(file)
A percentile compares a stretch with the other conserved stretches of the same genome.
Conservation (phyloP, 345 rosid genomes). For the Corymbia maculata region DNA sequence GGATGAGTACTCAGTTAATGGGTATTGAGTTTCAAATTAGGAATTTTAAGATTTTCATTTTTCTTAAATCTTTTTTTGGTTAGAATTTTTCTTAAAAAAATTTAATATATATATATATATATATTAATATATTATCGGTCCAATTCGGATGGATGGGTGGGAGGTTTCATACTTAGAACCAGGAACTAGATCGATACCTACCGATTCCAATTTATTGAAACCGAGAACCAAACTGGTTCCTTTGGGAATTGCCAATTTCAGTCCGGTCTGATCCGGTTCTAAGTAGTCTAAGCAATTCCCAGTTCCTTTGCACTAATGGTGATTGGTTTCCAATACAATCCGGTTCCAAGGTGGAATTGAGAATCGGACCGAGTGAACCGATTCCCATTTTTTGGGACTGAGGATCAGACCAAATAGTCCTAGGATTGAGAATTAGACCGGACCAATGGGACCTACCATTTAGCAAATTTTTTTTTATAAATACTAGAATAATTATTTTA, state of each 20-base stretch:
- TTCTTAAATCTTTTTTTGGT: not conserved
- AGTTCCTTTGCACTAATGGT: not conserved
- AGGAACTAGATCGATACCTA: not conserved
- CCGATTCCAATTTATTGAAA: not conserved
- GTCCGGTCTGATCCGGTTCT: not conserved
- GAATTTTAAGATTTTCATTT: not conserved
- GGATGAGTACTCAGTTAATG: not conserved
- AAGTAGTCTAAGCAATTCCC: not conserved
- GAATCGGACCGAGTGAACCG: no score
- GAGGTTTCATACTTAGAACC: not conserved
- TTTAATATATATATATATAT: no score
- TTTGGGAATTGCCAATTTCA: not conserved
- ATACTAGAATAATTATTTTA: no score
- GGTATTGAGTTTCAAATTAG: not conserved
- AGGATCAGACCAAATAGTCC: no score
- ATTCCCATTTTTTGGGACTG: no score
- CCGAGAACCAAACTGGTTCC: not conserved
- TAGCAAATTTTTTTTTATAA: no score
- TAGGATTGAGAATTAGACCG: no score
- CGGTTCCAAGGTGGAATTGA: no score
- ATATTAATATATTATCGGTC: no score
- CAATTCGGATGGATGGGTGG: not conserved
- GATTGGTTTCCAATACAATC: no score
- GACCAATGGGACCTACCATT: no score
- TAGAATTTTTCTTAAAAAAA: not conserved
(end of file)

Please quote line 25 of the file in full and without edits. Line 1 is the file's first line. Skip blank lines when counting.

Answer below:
- GATTGGTTTCCAATACAATC: no score